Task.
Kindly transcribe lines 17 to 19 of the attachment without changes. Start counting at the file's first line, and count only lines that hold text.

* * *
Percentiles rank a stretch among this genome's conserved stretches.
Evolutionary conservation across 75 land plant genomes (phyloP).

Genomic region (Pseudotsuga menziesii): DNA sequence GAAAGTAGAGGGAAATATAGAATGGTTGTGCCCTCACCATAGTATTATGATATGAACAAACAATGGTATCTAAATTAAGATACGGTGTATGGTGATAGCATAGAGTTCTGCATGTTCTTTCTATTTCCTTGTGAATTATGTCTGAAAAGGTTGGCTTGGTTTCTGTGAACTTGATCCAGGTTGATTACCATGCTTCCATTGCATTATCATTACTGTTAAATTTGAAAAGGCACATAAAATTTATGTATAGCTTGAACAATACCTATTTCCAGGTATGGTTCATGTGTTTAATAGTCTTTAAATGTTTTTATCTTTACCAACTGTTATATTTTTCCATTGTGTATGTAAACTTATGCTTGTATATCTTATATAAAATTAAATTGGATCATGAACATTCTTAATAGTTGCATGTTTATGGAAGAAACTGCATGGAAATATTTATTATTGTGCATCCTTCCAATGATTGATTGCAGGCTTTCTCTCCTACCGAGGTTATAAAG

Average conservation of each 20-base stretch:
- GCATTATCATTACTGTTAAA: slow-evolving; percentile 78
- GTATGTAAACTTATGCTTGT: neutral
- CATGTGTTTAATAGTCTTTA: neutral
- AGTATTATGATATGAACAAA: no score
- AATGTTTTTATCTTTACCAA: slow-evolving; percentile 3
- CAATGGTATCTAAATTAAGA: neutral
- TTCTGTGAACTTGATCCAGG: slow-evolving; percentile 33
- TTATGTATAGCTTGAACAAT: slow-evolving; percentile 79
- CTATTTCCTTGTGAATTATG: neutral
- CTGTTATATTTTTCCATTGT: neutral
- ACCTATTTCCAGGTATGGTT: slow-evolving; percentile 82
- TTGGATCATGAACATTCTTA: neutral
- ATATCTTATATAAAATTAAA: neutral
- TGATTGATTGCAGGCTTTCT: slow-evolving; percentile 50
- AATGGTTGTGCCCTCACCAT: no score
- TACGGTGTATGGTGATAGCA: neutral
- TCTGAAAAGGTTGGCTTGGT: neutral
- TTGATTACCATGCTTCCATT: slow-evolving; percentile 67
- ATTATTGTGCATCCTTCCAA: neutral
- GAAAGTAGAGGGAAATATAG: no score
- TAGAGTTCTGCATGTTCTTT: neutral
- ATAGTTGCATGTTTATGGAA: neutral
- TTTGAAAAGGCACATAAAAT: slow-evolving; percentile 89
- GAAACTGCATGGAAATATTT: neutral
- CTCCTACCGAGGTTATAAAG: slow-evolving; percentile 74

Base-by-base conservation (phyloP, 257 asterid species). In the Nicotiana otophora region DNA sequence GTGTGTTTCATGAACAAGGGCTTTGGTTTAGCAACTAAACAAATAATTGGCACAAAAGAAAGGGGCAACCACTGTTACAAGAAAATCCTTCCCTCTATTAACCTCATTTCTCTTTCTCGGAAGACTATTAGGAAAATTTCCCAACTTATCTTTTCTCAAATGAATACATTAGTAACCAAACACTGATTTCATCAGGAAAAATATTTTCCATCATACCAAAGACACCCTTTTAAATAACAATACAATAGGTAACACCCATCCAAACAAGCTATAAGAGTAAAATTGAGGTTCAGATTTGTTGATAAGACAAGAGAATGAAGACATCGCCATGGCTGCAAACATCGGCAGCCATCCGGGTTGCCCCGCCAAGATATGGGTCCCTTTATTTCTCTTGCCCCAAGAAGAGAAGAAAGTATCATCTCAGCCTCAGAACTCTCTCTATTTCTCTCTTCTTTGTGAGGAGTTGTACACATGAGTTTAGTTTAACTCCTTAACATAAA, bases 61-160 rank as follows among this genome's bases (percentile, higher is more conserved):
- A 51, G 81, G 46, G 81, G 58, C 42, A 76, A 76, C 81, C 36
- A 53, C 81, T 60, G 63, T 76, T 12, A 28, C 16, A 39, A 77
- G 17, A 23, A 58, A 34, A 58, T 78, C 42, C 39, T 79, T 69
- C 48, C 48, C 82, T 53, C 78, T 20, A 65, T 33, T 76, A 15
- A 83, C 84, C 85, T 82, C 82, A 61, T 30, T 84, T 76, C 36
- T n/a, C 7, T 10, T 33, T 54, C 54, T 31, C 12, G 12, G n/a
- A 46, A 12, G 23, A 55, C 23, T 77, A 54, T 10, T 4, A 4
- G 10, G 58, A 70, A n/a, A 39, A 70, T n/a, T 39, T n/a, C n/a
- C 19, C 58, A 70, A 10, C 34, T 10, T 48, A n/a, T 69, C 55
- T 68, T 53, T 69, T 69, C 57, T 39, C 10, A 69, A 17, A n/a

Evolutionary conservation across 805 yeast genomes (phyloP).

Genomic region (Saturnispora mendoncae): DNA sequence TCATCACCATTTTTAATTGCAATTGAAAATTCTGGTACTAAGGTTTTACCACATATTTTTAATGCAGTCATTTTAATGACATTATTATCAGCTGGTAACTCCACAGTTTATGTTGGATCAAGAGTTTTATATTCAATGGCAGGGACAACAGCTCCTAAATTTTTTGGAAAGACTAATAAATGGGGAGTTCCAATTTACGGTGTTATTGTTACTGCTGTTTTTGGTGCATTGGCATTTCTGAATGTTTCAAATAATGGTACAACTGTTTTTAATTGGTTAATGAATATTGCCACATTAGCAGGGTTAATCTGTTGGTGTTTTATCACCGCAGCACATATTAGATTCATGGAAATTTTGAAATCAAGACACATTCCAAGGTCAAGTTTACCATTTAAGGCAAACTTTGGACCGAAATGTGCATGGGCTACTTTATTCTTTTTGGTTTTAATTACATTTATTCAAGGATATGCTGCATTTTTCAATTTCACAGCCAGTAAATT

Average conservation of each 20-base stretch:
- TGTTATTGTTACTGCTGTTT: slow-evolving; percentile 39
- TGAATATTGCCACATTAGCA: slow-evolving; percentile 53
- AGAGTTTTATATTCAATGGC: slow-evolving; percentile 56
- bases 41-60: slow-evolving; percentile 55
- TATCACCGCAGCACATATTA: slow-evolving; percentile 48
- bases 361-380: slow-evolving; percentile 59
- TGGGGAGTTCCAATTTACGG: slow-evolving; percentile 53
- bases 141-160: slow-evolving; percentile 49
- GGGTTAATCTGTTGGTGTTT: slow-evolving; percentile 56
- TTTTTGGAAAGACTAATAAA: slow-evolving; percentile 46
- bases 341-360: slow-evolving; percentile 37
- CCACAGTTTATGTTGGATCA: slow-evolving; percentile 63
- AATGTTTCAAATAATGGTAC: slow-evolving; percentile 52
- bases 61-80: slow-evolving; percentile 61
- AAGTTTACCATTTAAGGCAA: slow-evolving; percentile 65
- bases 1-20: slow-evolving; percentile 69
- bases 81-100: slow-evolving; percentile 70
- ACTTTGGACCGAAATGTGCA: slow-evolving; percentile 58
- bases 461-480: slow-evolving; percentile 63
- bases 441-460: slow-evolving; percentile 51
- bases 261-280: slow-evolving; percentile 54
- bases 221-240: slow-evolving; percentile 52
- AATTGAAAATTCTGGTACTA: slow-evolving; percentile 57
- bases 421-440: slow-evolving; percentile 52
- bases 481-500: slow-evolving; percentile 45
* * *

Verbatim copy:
- ATATCTTATATAAAATTAAA: neutral
- TGATTGATTGCAGGCTTTCT: slow-evolving; percentile 50
- AATGGTTGTGCCCTCACCAT: no score